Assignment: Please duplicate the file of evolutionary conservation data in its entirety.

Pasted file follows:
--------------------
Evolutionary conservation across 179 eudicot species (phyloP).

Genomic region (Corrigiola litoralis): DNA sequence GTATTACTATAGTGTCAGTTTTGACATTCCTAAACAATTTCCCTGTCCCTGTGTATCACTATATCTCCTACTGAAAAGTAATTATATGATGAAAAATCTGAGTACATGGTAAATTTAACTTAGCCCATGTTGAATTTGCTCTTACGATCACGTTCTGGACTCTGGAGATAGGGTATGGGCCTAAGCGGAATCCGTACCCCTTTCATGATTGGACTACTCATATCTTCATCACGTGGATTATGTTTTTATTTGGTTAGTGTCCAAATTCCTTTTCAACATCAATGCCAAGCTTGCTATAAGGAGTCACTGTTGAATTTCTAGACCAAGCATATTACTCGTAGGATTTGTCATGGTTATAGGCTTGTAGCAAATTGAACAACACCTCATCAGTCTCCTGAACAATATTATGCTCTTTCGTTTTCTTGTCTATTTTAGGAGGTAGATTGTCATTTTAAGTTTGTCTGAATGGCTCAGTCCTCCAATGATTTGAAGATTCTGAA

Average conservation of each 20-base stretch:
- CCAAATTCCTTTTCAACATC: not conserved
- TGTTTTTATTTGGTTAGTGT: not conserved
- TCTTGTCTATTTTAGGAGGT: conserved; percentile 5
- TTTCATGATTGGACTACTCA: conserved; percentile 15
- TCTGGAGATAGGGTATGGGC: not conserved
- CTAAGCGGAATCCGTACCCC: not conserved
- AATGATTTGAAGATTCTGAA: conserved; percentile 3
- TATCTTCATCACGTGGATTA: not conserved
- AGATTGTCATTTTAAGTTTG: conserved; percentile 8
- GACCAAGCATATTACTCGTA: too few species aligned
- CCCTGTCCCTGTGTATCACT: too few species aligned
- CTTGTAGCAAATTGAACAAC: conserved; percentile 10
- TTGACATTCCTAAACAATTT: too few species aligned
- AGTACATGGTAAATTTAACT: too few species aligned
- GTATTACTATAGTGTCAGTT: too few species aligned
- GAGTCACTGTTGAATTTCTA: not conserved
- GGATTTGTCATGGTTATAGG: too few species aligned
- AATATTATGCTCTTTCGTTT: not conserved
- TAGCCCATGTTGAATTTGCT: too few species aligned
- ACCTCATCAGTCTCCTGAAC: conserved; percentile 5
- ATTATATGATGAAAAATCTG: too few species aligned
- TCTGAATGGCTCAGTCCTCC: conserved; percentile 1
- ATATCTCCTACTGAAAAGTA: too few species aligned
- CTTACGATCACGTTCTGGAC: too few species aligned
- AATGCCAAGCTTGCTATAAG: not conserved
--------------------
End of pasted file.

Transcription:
Evolutionary conservation across 179 eudicot species (phyloP).

Genomic region (Corrigiola litoralis): DNA sequence GTATTACTATAGTGTCAGTTTTGACATTCCTAAACAATTTCCCTGTCCCTGTGTATCACTATATCTCCTACTGAAAAGTAATTATATGATGAAAAATCTGAGTACATGGTAAATTTAACTTAGCCCATGTTGAATTTGCTCTTACGATCACGTTCTGGACTCTGGAGATAGGGTATGGGCCTAAGCGGAATCCGTACCCCTTTCATGATTGGACTACTCATATCTTCATCACGTGGATTATGTTTTTATTTGGTTAGTGTCCAAATTCCTTTTCAACATCAATGCCAAGCTTGCTATAAGGAGTCACTGTTGAATTTCTAGACCAAGCATATTACTCGTAGGATTTGTCATGGTTATAGGCTTGTAGCAAATTGAACAACACCTCATCAGTCTCCTGAACAATATTATGCTCTTTCGTTTTCTTGTCTATTTTAGGAGGTAGATTGTCATTTTAAGTTTGTCTGAATGGCTCAGTCCTCCAATGATTTGAAGATTCTGAA

Average conservation of each 20-base stretch:
- CCAAATTCCTTTTCAACATC: not conserved
- TGTTTTTATTTGGTTAGTGT: not conserved
- TCTTGTCTATTTTAGGAGGT: conserved; percentile 5
- TTTCATGATTGGACTACTCA: conserved; percentile 15
- TCTGGAGATAGGGTATGGGC: not conserved
- CTAAGCGGAATCCGTACCCC: not conserved
- AATGATTTGAAGATTCTGAA: conserved; percentile 3
- TATCTTCATCACGTGGATTA: not conserved
- AGATTGTCATTTTAAGTTTG: conserved; percentile 8
- GACCAAGCATATTACTCGTA: too few species aligned
- CCCTGTCCCTGTGTATCACT: too few species aligned
- CTTGTAGCAAATTGAACAAC: conserved; percentile 10
- TTGACATTCCTAAACAATTT: too few species aligned
- AGTACATGGTAAATTTAACT: too few species aligned
- GTATTACTATAGTGTCAGTT: too few species aligned
- GAGTCACTGTTGAATTTCTA: not conserved
- GGATTTGTCATGGTTATAGG: too few species aligned
- AATATTATGCTCTTTCGTTT: not conserved
- TAGCCCATGTTGAATTTGCT: too few species aligned
- ACCTCATCAGTCTCCTGAAC: conserved; percentile 5
- ATTATATGATGAAAAATCTG: too few species aligned
- TCTGAATGGCTCAGTCCTCC: conserved; percentile 1
- ATATCTCCTACTGAAAAGTA: too few species aligned
- CTTACGATCACGTTCTGGAC: too few species aligned
- AATGCCAAGCTTGCTATAAG: not conserved